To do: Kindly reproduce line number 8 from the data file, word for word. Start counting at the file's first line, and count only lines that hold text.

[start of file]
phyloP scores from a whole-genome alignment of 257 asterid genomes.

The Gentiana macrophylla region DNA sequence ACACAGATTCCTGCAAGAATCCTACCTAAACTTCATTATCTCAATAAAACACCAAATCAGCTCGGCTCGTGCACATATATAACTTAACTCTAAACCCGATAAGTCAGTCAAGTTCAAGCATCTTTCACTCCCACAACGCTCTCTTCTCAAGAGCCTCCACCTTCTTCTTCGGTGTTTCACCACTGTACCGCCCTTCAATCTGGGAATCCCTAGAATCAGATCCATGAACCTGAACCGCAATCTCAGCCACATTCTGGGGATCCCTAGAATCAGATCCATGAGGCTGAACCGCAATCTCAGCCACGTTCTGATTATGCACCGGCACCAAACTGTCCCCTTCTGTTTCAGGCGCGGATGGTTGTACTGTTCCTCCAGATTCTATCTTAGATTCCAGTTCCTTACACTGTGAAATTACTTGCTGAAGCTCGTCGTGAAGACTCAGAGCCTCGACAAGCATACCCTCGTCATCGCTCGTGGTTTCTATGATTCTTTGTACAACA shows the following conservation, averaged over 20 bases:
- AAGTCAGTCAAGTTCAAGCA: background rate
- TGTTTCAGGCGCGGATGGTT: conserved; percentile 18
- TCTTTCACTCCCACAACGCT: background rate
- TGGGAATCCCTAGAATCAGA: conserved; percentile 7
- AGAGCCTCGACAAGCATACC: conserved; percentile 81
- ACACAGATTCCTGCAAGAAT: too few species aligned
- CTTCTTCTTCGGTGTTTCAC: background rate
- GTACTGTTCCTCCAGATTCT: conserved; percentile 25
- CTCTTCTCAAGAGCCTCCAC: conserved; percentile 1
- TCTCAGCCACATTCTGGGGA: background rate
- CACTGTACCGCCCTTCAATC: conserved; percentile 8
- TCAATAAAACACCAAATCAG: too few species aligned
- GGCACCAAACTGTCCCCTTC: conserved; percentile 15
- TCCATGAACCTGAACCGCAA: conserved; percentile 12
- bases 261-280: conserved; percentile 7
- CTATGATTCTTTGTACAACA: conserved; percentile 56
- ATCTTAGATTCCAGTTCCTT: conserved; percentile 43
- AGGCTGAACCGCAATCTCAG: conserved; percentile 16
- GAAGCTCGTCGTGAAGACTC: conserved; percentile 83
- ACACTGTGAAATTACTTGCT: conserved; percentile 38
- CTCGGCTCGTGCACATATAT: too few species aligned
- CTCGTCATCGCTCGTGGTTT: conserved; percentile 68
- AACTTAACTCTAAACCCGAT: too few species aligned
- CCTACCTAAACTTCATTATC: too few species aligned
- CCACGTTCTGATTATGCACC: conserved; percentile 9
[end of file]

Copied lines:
- ACACAGATTCCTGCAAGAAT: too few species aligned